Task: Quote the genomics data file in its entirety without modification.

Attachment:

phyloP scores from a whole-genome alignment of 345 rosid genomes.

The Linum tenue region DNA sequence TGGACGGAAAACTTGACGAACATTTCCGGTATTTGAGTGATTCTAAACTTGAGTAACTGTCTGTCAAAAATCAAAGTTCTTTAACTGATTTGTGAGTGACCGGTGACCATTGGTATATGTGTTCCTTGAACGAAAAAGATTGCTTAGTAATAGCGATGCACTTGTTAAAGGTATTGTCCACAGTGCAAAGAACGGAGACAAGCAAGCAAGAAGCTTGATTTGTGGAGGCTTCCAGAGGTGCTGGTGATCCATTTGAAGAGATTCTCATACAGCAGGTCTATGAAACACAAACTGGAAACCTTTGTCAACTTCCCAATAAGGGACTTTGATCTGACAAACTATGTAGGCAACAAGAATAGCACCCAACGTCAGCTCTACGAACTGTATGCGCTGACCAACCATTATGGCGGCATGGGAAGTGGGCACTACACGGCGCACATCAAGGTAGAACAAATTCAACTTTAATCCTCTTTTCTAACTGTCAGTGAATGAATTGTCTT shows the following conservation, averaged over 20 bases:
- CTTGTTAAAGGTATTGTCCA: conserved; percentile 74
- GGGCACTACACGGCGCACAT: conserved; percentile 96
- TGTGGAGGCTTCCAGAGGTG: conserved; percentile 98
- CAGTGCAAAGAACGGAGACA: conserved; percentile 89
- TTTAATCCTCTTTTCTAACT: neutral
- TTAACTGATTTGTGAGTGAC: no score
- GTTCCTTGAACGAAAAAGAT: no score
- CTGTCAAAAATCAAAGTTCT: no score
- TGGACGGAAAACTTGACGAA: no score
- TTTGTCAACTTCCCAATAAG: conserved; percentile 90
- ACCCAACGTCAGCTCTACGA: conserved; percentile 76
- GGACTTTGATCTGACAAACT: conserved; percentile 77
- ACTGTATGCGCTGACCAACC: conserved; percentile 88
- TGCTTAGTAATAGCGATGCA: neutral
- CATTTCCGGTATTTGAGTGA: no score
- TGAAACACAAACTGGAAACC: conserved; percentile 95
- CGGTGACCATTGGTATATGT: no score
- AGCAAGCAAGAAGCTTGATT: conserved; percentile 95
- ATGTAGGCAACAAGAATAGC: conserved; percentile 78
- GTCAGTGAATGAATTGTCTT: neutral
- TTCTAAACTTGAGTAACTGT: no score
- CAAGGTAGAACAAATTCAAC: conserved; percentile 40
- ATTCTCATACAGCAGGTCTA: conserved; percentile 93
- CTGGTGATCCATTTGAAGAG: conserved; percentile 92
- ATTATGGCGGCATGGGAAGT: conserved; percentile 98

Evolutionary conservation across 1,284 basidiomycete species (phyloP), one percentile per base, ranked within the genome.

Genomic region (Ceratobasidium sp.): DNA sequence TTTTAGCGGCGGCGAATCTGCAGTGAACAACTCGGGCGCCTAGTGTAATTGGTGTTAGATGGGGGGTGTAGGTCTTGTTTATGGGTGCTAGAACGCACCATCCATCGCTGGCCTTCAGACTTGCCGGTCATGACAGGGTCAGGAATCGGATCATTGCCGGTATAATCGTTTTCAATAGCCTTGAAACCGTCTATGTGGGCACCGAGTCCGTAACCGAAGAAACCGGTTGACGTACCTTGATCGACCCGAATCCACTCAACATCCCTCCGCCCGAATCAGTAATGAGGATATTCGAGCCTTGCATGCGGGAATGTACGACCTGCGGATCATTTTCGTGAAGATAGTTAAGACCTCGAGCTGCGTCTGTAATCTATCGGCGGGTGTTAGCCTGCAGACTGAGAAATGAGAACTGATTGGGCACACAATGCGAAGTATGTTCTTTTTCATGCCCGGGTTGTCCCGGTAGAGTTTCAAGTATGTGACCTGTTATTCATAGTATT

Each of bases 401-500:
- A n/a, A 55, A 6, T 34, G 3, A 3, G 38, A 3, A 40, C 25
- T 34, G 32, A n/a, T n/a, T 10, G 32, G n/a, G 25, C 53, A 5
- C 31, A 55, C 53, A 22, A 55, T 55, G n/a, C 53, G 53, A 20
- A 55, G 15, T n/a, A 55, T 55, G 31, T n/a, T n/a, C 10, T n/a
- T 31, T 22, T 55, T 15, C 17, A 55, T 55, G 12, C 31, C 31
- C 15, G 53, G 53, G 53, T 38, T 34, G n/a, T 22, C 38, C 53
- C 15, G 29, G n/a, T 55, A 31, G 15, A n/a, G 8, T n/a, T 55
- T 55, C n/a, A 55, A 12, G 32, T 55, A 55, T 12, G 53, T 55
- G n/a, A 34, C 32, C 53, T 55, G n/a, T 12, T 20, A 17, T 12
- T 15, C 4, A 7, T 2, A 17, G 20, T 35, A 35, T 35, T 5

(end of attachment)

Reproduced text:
phyloP scores from a whole-genome alignment of 345 rosid genomes.

The Linum tenue region DNA sequence TGGACGGAAAACTTGACGAACATTTCCGGTATTTGAGTGATTCTAAACTTGAGTAACTGTCTGTCAAAAATCAAAGTTCTTTAACTGATTTGTGAGTGACCGGTGACCATTGGTATATGTGTTCCTTGAACGAAAAAGATTGCTTAGTAATAGCGATGCACTTGTTAAAGGTATTGTCCACAGTGCAAAGAACGGAGACAAGCAAGCAAGAAGCTTGATTTGTGGAGGCTTCCAGAGGTGCTGGTGATCCATTTGAAGAGATTCTCATACAGCAGGTCTATGAAACACAAACTGGAAACCTTTGTCAACTTCCCAATAAGGGACTTTGATCTGACAAACTATGTAGGCAACAAGAATAGCACCCAACGTCAGCTCTACGAACTGTATGCGCTGACCAACCATTATGGCGGCATGGGAAGTGGGCACTACACGGCGCACATCAAGGTAGAACAAATTCAACTTTAATCCTCTTTTCTAACTGTCAGTGAATGAATTGTCTT shows the following conservation, averaged over 20 bases:
- CTTGTTAAAGGTATTGTCCA: conserved; percentile 74
- GGGCACTACACGGCGCACAT: conserved; percentile 96
- TGTGGAGGCTTCCAGAGGTG: conserved; percentile 98
- CAGTGCAAAGAACGGAGACA: conserved; percentile 89
- TTTAATCCTCTTTTCTAACT: neutral
- TTAACTGATTTGTGAGTGAC: no score
- GTTCCTTGAACGAAAAAGAT: no score
- CTGTCAAAAATCAAAGTTCT: no score
- TGGACGGAAAACTTGACGAA: no score
- TTTGTCAACTTCCCAATAAG: conserved; percentile 90
- ACCCAACGTCAGCTCTACGA: conserved; percentile 76
- GGACTTTGATCTGACAAACT: conserved; percentile 77
- ACTGTATGCGCTGACCAACC: conserved; percentile 88
- TGCTTAGTAATAGCGATGCA: neutral
- CATTTCCGGTATTTGAGTGA: no score
- TGAAACACAAACTGGAAACC: conserved; percentile 95
- CGGTGACCATTGGTATATGT: no score
- AGCAAGCAAGAAGCTTGATT: conserved; percentile 95
- ATGTAGGCAACAAGAATAGC: conserved; percentile 78
- GTCAGTGAATGAATTGTCTT: neutral
- TTCTAAACTTGAGTAACTGT: no score
- CAAGGTAGAACAAATTCAAC: conserved; percentile 40
- ATTCTCATACAGCAGGTCTA: conserved; percentile 93
- CTGGTGATCCATTTGAAGAG: conserved; percentile 92
- ATTATGGCGGCATGGGAAGT: conserved; percentile 98

Evolutionary conservation across 1,284 basidiomycete species (phyloP), one percentile per base, ranked within the genome.

Genomic region (Ceratobasidium sp.): DNA sequence TTTTAGCGGCGGCGAATCTGCAGTGAACAACTCGGGCGCCTAGTGTAATTGGTGTTAGATGGGGGGTGTAGGTCTTGTTTATGGGTGCTAGAACGCACCATCCATCGCTGGCCTTCAGACTTGCCGGTCATGACAGGGTCAGGAATCGGATCATTGCCGGTATAATCGTTTTCAATAGCCTTGAAACCGTCTATGTGGGCACCGAGTCCGTAACCGAAGAAACCGGTTGACGTACCTTGATCGACCCGAATCCACTCAACATCCCTCCGCCCGAATCAGTAATGAGGATATTCGAGCCTTGCATGCGGGAATGTACGACCTGCGGATCATTTTCGTGAAGATAGTTAAGACCTCGAGCTGCGTCTGTAATCTATCGGCGGGTGTTAGCCTGCAGACTGAGAAATGAGAACTGATTGGGCACACAATGCGAAGTATGTTCTTTTTCATGCCCGGGTTGTCCCGGTAGAGTTTCAAGTATGTGACCTGTTATTCATAGTATT

Each of bases 401-500:
- A n/a, A 55, A 6, T 34, G 3, A 3, G 38, A 3, A 40, C 25
- T 34, G 32, A n/a, T n/a, T 10, G 32, G n/a, G 25, C 53, A 5
- C 31, A 55, C 53, A 22, A 55, T 55, G n/a, C 53, G 53, A 20
- A 55, G 15, T n/a, A 55, T 55, G 31, T n/a, T n/a, C 10, T n/a
- T 31, T 22, T 55, T 15, C 17, A 55, T 55, G 12, C 31, C 31
- C 15, G 53, G 53, G 53, T 38, T 34, G n/a, T 22, C 38, C 53
- C 15, G 29, G n/a, T 55, A 31, G 15, A n/a, G 8, T n/a, T 55
- T 55, C n/a, A 55, A 12, G 32, T 55, A 55, T 12, G 53, T 55
- G n/a, A 34, C 32, C 53, T 55, G n/a, T 12, T 20, A 17, T 12
- T 15, C 4, A 7, T 2, A 17, G 20, T 35, A 35, T 35, T 5